The Burgman offers similar ergonomics. Its USP is a wider footboard with well-angled footrests that help the rider stretch out good. The seat is good for two, and the cushioning is quite supportive, not too soft, not too hard. In the real world, the extra 5 mm of seat height isn’t as evident. That is because the seat narrows towards the front. And adding to that is the low-set handlebar, which increases the likeability of the Burgman for short riders. Lastly, the mirrors offer decent visibility of the world behind. And because of its narrow width of 715 mm, it will be a friendlier option in the city.
Powering the Suzuki Burgman is a 124cc, 2-valve engine, which produces 8.58 BHP at 6740 RPM and 10 Nm of torque at 5500 RPM. Performance from this motor feels adequate, but the nature of the engine likes to take it a bit easy. The fuel supply managed by a fuel injection system has improved the throttle response. However, the SXR is the one with a better exhaust note as it sounds very bassy. Given that the Burgman produces 0.8 BHP less than the SXR, it balances that out by offering 0.8 Nm of extra torque over the SXR. And since it weighs a good 18 kg less than the Aprilia, it returns a better fuel economy of 44 km/l, and with its rather small 5.5-litre fuel tank, the riding range lies at 240 km.
The SXR uses a 124.45cc, 3-valve engine, which churns out 9.38 BHP at 7600 RPM and 9.2 Nm of torque at 6250 RPM. Due to its additional weight, the SXR feels a bit sluggish in the low end but picks up pace pretty well. The refinement levels are close to the Suzuki motor but not there yet as it feels a bit raw. Though it has a loud and bassy exhaust, the fan noise overpowers it as it is very loud. Nevertheless, the SXR feels a lot rev-happy and much peppier than the Burgman. Again the SXR is let down by its weight, as it returns only about 39 km/l. However, to compensate for that, it has a big 7-litre fuel tank which brings the riding range to an impressive figure of 270 km.
Straight away, let me tell you that the Aprilia is the better handling scooter here. The suspension setup offers good high-speed stability and excellent feedback. The undertone chassis provides a feedback-rich, supportive ride. One crucial factor here is the tyres. The SXR is gripped by 120 section, 12-inch tyres at both ends which provide excellent corner grip and phenomenal steering response. But if you are looking out for comfort then, the SXR isn’t the right choice for you. When it comes to city tasks, the SXR might be tough to squeeze in while traffic filtering because of its 803 mm width and 1361 mm of wheelbase. The brakes pack immense stopping force and the scooter stops right in time.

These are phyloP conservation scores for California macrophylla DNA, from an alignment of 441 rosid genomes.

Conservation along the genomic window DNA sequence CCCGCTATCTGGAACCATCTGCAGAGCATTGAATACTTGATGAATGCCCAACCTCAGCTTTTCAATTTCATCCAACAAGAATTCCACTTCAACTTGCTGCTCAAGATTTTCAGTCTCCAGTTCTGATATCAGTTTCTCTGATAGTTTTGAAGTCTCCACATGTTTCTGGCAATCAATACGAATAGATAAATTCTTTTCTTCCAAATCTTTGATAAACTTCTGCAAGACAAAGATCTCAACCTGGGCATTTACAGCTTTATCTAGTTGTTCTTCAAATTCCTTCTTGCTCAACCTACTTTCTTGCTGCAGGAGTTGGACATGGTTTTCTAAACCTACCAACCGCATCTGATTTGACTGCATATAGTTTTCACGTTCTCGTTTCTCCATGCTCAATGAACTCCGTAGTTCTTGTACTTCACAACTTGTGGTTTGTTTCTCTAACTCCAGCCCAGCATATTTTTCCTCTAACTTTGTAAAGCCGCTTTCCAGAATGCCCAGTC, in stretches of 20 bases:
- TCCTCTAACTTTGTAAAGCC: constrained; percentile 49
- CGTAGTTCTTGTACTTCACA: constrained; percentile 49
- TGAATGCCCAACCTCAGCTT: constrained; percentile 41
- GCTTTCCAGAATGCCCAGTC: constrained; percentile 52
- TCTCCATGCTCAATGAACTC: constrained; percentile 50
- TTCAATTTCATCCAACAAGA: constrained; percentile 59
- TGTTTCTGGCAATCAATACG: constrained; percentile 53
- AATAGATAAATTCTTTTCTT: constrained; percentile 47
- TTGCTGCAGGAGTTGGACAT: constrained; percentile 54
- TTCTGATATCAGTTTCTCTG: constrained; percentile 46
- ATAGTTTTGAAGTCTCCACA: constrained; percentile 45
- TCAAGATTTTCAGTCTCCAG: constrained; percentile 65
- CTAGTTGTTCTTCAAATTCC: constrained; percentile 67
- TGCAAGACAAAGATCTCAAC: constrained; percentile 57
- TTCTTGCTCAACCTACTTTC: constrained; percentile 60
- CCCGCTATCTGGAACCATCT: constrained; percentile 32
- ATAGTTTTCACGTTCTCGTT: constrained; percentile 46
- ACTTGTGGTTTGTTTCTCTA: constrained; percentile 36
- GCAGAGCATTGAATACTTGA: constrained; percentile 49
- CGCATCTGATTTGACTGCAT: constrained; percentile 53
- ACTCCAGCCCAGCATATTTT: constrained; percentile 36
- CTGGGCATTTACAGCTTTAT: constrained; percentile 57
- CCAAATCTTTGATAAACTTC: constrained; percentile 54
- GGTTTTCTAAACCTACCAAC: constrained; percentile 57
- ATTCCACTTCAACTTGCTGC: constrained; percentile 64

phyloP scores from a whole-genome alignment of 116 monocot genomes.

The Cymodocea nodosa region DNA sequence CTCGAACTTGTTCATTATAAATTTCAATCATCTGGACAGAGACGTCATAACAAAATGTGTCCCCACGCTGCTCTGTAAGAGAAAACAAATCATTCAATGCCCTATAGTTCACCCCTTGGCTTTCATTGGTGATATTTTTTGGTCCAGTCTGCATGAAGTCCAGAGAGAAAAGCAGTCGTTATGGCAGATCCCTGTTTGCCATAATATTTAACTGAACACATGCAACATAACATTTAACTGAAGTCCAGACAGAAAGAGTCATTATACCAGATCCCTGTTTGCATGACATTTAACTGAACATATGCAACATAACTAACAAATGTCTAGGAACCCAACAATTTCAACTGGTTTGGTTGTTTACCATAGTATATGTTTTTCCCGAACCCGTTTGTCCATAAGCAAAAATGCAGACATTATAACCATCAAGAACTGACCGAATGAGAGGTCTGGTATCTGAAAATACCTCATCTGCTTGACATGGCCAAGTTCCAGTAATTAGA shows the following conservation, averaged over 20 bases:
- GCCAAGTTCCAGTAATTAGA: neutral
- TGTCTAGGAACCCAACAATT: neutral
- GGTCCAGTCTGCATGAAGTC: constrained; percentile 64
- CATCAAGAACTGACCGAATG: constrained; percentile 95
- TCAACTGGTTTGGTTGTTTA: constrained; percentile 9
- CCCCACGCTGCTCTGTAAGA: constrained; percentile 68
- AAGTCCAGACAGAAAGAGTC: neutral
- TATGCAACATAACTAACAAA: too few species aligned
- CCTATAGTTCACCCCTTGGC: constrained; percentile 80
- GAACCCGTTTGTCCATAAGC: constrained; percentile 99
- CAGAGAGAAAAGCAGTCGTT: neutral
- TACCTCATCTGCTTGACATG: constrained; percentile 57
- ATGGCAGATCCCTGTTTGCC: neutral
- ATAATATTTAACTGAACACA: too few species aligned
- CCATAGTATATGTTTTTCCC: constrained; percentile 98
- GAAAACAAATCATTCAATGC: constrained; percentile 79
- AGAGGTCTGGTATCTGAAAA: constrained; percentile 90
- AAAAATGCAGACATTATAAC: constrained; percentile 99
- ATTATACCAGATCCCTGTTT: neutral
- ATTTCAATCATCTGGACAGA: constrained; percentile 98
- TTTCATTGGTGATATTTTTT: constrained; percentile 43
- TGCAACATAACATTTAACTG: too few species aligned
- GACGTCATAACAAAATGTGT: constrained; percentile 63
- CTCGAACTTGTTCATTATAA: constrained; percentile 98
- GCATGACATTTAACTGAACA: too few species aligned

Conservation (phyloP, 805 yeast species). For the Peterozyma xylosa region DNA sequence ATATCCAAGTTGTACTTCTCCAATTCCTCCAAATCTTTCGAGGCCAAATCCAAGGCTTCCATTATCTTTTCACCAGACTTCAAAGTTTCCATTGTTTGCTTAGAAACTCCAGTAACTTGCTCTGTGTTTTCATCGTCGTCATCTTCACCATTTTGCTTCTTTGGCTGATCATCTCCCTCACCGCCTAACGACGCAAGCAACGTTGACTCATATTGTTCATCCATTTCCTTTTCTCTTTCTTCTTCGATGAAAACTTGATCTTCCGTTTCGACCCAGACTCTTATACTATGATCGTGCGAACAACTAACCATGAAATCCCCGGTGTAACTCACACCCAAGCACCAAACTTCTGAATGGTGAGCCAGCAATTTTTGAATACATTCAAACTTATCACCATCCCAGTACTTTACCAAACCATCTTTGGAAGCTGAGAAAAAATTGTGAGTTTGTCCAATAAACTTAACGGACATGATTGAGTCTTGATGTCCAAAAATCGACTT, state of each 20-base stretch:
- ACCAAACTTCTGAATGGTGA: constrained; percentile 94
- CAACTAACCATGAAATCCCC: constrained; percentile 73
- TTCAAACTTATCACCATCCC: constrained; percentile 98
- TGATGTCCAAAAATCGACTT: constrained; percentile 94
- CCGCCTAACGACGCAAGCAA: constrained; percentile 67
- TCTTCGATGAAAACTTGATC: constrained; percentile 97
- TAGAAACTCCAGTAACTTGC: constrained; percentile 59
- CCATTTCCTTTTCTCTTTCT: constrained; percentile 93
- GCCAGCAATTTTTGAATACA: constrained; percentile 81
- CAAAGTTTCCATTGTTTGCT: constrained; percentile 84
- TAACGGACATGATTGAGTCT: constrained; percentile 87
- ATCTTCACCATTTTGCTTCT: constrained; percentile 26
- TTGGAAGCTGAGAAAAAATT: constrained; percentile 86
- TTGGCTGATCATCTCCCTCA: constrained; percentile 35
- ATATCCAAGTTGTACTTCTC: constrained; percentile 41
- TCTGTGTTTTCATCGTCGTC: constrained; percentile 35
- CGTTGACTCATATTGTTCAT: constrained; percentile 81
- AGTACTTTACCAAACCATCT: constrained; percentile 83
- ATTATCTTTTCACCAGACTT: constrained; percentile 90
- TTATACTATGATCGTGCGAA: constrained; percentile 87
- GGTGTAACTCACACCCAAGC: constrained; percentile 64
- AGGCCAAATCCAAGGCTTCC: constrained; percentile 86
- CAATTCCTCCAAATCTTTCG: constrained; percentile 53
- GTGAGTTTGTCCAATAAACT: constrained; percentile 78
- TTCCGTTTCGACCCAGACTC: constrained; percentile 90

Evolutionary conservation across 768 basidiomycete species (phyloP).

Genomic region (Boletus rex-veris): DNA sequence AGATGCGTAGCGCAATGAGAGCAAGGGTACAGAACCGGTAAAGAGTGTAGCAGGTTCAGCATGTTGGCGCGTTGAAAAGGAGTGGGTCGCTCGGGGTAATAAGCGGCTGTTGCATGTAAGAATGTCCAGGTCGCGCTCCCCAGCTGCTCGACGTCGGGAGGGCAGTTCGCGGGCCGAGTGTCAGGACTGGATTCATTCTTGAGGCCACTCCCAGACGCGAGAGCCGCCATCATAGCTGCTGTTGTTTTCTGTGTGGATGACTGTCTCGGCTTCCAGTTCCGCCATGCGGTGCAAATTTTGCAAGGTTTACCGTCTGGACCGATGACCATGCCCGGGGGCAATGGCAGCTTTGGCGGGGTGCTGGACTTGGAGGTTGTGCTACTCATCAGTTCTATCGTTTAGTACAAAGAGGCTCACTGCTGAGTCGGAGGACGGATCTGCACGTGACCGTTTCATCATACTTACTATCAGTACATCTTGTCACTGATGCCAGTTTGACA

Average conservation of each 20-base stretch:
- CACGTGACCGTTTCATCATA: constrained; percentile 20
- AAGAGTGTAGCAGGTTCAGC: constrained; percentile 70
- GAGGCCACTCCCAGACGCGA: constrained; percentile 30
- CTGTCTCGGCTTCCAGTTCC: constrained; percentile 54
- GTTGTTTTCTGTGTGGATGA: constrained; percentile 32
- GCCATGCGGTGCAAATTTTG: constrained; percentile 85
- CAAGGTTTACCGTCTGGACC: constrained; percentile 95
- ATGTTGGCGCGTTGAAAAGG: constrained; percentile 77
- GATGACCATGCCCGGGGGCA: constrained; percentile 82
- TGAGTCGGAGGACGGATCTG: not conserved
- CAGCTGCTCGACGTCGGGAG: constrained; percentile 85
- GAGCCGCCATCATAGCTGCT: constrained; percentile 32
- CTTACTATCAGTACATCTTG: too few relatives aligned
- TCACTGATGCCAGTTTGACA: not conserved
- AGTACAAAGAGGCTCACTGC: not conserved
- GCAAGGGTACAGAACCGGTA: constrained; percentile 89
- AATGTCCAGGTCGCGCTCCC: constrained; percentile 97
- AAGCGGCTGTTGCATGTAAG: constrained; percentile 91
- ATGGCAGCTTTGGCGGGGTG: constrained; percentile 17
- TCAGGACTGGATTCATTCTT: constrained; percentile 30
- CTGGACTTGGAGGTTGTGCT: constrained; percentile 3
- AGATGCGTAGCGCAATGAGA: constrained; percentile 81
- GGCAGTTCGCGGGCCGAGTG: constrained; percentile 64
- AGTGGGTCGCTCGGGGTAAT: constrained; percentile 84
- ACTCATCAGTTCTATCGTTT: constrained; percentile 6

The Burgman is the comfier option here. It is best suited for relaxed cruising and moving in and around the city. It feels nimble while tacking the city streets and quite planted on the highway too. However, due to the small 90 section, 10-inch tyre at the rear, it tends to step out whilst cornering hard. The handlebar feels direct and the overall feedback from the chassis is satisfactory. It has a very strong low-end, a punchy mid-range however, the top-end feels flat. The 1265 mm wheelbase allows you to flick the Burgman and make tight manoeuvres which are very likeable. Lastly, the braking performance is just about alright, a little more sharpness in the initial bite would be appreciated.
It’s all about the price! The SXR demands a premium of Rs. 29,000/- which is just too much! Clearly, the Burgman is the more sensible choice here. It is a very versatile option as it offers good riding dynamics with unmatched comfort. If your work requires you to make frequent trips in and around the city, then the Burgman sounds like the right choice to me. But, if performance and agile handling is your call then there’s nothing better than the SXR 125 in the 125cc maxi-scooter range.